Fall is upon us. The chill in the air signals all things comfy cozy and perhaps a few more moments to muse. Birds are patterning their flights south, and squirrels are scurrying about packing nuts. Yarn balls and needles are surfacing on sofas and the lure of soup making is beckoning once again.
When I was a little girl, I would spin in the sunshine of my backyard until I fell in a patch of dandelions enough to make my pretend soup. I’d add the flowers to a pail of water and stir my mixture, dashing in imaginary spices. During these moments I was at totally at ease and my mind was free to wander. I never tried to eat my backyard soup (thank goodness). It was the act of creating that I delighted in.
As I grew into a young girl, alphabet soup became my favorite. The tiny pasta letters were the ultimate game of scrabble and I loved the wordplay. My mother made an assortment of nourishing hearty soups.
I’m all grown up now and like most busy people, I don’t have hours to swirl in the sunshine. But as writers, we still need moments to muse. Moments that give our minds the space to pause, notice, fixate, and meditate on the shape of a cloud or the hue of a sunset. Time spent in contemplation is often what prompt us to write. The moments can become the seeds of stories.
Time has always stood still for me during activities that involve my hands and stimulate my senses. Activities like crocheting or making soup channel my creative energy, ultimately seasoning my writing.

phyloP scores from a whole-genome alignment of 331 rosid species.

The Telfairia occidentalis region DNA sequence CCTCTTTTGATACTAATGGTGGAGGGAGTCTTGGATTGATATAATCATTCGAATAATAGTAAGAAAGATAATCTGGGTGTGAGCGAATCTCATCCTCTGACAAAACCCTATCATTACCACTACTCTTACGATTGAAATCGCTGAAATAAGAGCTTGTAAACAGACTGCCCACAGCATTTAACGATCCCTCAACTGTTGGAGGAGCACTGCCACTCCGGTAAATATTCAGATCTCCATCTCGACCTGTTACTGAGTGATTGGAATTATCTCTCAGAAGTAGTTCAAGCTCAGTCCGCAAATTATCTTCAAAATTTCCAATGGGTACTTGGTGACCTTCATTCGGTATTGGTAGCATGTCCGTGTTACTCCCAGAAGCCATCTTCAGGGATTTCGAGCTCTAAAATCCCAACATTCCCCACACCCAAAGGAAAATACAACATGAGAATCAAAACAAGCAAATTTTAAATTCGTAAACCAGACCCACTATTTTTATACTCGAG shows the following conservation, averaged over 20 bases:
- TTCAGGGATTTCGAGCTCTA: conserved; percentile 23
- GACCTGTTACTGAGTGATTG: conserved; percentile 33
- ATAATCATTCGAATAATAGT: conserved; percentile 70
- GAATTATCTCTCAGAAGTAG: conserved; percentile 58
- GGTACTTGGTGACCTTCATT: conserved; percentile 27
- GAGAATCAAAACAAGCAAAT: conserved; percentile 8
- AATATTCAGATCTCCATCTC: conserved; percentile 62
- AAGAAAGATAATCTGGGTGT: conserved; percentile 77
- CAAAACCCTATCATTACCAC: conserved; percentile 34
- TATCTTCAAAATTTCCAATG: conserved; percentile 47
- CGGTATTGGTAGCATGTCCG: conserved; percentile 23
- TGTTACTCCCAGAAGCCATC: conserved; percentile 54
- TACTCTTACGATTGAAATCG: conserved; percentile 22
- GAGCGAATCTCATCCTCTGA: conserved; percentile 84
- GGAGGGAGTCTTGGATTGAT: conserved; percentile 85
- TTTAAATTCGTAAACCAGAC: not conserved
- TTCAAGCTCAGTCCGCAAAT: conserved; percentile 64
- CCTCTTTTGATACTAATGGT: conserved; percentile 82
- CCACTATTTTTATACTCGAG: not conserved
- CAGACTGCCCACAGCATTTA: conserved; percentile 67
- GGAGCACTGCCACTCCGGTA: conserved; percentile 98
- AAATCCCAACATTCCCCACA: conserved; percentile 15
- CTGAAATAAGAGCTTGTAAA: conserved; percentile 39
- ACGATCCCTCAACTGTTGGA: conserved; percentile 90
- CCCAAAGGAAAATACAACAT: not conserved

Life is hectic now with family, kids, work and writing. But I still cook soup from scratch a few times a season. I want to feed my family healthy meals, and I need to feed my muse. Making soup takes me back to my childhood backyard where there was no time, just space to imagine.
This season, treat yourself. Try to finds some time for activities that allow you to mull momentarily. The evenings are getting longer and story time can be extended a few minutes. Cozy up with a bowl of soup. Make it from scratch if you can. If you’re short on time, these picture books may do the trick. Pause for a few minutes… long enough to imagine… your next story.
Carol Higgins-Lawrence wrote her first story at the age of five. Her father paid her a quarter for it and she's been writing ever since. She's taken a variety of courses in writing for children. Multicultural perspectives are of particular interest to her. Carol is of Jamaican descent and was born and raised in Canada. She has a BA in Communications and Sociology and she has completed coursework towards a MA in TESOL. She has worked as a literacy educator for the past 15 years. She currently lives in Brooklyn, NY with her husband and two young children.
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